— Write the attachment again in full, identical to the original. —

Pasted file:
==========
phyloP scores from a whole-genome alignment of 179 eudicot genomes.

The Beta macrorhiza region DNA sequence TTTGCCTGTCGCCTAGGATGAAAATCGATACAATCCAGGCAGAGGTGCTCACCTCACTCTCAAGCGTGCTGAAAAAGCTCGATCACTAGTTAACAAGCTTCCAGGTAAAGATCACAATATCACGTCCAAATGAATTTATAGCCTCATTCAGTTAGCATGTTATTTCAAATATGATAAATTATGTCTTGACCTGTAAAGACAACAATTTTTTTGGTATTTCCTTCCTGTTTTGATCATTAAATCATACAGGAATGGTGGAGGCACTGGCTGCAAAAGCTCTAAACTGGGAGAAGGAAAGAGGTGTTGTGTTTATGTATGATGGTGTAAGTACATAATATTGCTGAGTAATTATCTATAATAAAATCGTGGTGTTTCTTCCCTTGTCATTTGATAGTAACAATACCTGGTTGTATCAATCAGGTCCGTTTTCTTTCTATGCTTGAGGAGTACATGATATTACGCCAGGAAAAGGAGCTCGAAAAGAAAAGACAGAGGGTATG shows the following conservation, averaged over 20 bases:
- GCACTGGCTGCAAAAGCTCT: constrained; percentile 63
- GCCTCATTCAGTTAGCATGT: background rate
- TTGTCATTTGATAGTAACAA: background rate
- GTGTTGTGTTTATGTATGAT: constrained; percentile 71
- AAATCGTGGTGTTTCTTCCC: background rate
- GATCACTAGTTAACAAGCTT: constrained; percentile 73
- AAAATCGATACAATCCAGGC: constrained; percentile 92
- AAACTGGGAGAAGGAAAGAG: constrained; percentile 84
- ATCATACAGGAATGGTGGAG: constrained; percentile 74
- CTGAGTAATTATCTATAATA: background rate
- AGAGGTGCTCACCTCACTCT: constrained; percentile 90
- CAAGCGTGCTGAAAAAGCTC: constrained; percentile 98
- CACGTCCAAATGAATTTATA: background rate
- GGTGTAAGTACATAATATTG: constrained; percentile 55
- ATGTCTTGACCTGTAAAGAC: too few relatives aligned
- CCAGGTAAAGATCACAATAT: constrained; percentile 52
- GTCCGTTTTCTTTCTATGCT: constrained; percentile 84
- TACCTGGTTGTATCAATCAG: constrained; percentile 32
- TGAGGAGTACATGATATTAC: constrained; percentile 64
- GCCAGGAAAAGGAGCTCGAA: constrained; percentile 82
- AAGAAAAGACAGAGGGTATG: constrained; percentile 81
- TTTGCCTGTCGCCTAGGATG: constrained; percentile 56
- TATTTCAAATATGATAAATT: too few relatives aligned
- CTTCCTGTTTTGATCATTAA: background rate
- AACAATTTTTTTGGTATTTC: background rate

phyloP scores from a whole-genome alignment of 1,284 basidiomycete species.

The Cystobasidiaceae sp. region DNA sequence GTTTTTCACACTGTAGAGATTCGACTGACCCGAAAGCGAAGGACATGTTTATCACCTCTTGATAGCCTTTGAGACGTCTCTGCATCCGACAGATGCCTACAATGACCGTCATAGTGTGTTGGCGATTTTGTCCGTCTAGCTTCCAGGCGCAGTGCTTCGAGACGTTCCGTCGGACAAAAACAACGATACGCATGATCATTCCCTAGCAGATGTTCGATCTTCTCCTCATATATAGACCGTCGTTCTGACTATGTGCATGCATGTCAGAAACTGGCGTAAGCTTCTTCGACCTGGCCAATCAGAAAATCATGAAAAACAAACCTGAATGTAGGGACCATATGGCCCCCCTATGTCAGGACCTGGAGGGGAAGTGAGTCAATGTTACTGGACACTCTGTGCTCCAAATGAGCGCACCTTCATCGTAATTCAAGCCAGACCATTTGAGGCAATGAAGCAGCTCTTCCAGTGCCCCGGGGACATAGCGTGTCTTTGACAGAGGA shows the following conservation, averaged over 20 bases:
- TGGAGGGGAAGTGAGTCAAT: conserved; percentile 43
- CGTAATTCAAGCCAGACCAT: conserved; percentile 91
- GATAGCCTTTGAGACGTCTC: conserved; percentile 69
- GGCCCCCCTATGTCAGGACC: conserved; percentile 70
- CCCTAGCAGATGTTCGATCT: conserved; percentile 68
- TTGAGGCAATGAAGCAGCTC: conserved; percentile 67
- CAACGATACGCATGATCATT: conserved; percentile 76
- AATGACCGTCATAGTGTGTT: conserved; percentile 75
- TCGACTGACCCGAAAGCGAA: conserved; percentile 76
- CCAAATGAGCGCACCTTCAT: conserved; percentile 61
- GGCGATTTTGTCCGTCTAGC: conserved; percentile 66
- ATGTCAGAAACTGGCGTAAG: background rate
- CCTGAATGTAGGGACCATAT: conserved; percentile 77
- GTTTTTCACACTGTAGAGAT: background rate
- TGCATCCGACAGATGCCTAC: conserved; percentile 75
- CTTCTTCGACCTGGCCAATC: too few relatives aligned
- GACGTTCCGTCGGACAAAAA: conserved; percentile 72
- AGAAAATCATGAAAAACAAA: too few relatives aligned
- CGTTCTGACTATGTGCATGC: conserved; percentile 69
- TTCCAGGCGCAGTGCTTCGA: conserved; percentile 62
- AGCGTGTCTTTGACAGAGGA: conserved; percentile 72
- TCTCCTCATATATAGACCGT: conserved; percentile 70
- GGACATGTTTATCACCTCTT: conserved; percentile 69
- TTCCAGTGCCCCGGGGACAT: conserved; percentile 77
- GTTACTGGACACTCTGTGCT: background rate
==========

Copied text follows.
phyloP scores from a whole-genome alignment of 179 eudicot genomes.

The Beta macrorhiza region DNA sequence TTTGCCTGTCGCCTAGGATGAAAATCGATACAATCCAGGCAGAGGTGCTCACCTCACTCTCAAGCGTGCTGAAAAAGCTCGATCACTAGTTAACAAGCTTCCAGGTAAAGATCACAATATCACGTCCAAATGAATTTATAGCCTCATTCAGTTAGCATGTTATTTCAAATATGATAAATTATGTCTTGACCTGTAAAGACAACAATTTTTTTGGTATTTCCTTCCTGTTTTGATCATTAAATCATACAGGAATGGTGGAGGCACTGGCTGCAAAAGCTCTAAACTGGGAGAAGGAAAGAGGTGTTGTGTTTATGTATGATGGTGTAAGTACATAATATTGCTGAGTAATTATCTATAATAAAATCGTGGTGTTTCTTCCCTTGTCATTTGATAGTAACAATACCTGGTTGTATCAATCAGGTCCGTTTTCTTTCTATGCTTGAGGAGTACATGATATTACGCCAGGAAAAGGAGCTCGAAAAGAAAAGACAGAGGGTATG shows the following conservation, averaged over 20 bases:
- GCACTGGCTGCAAAAGCTCT: constrained; percentile 63
- GCCTCATTCAGTTAGCATGT: background rate
- TTGTCATTTGATAGTAACAA: background rate
- GTGTTGTGTTTATGTATGAT: constrained; percentile 71
- AAATCGTGGTGTTTCTTCCC: background rate
- GATCACTAGTTAACAAGCTT: constrained; percentile 73
- AAAATCGATACAATCCAGGC: constrained; percentile 92
- AAACTGGGAGAAGGAAAGAG: constrained; percentile 84
- ATCATACAGGAATGGTGGAG: constrained; percentile 74
- CTGAGTAATTATCTATAATA: background rate
- AGAGGTGCTCACCTCACTCT: constrained; percentile 90
- CAAGCGTGCTGAAAAAGCTC: constrained; percentile 98
- CACGTCCAAATGAATTTATA: background rate
- GGTGTAAGTACATAATATTG: constrained; percentile 55
- ATGTCTTGACCTGTAAAGAC: too few relatives aligned
- CCAGGTAAAGATCACAATAT: constrained; percentile 52
- GTCCGTTTTCTTTCTATGCT: constrained; percentile 84
- TACCTGGTTGTATCAATCAG: constrained; percentile 32
- TGAGGAGTACATGATATTAC: constrained; percentile 64
- GCCAGGAAAAGGAGCTCGAA: constrained; percentile 82
- AAGAAAAGACAGAGGGTATG: constrained; percentile 81
- TTTGCCTGTCGCCTAGGATG: constrained; percentile 56
- TATTTCAAATATGATAAATT: too few relatives aligned
- CTTCCTGTTTTGATCATTAA: background rate
- AACAATTTTTTTGGTATTTC: background rate

phyloP scores from a whole-genome alignment of 1,284 basidiomycete species.

The Cystobasidiaceae sp. region DNA sequence GTTTTTCACACTGTAGAGATTCGACTGACCCGAAAGCGAAGGACATGTTTATCACCTCTTGATAGCCTTTGAGACGTCTCTGCATCCGACAGATGCCTACAATGACCGTCATAGTGTGTTGGCGATTTTGTCCGTCTAGCTTCCAGGCGCAGTGCTTCGAGACGTTCCGTCGGACAAAAACAACGATACGCATGATCATTCCCTAGCAGATGTTCGATCTTCTCCTCATATATAGACCGTCGTTCTGACTATGTGCATGCATGTCAGAAACTGGCGTAAGCTTCTTCGACCTGGCCAATCAGAAAATCATGAAAAACAAACCTGAATGTAGGGACCATATGGCCCCCCTATGTCAGGACCTGGAGGGGAAGTGAGTCAATGTTACTGGACACTCTGTGCTCCAAATGAGCGCACCTTCATCGTAATTCAAGCCAGACCATTTGAGGCAATGAAGCAGCTCTTCCAGTGCCCCGGGGACATAGCGTGTCTTTGACAGAGGA shows the following conservation, averaged over 20 bases:
- TGGAGGGGAAGTGAGTCAAT: conserved; percentile 43
- CGTAATTCAAGCCAGACCAT: conserved; percentile 91
- GATAGCCTTTGAGACGTCTC: conserved; percentile 69
- GGCCCCCCTATGTCAGGACC: conserved; percentile 70
- CCCTAGCAGATGTTCGATCT: conserved; percentile 68
- TTGAGGCAATGAAGCAGCTC: conserved; percentile 67
- CAACGATACGCATGATCATT: conserved; percentile 76
- AATGACCGTCATAGTGTGTT: conserved; percentile 75
- TCGACTGACCCGAAAGCGAA: conserved; percentile 76
- CCAAATGAGCGCACCTTCAT: conserved; percentile 61
- GGCGATTTTGTCCGTCTAGC: conserved; percentile 66
- ATGTCAGAAACTGGCGTAAG: background rate
- CCTGAATGTAGGGACCATAT: conserved; percentile 77
- GTTTTTCACACTGTAGAGAT: background rate
- TGCATCCGACAGATGCCTAC: conserved; percentile 75
- CTTCTTCGACCTGGCCAATC: too few relatives aligned
- GACGTTCCGTCGGACAAAAA: conserved; percentile 72
- AGAAAATCATGAAAAACAAA: too few relatives aligned
- CGTTCTGACTATGTGCATGC: conserved; percentile 69
- TTCCAGGCGCAGTGCTTCGA: conserved; percentile 62
- AGCGTGTCTTTGACAGAGGA: conserved; percentile 72
- TCTCCTCATATATAGACCGT: conserved; percentile 70
- GGACATGTTTATCACCTCTT: conserved; percentile 69
- TTCCAGTGCCCCGGGGACAT: conserved; percentile 77
- GTTACTGGACACTCTGTGCT: background rate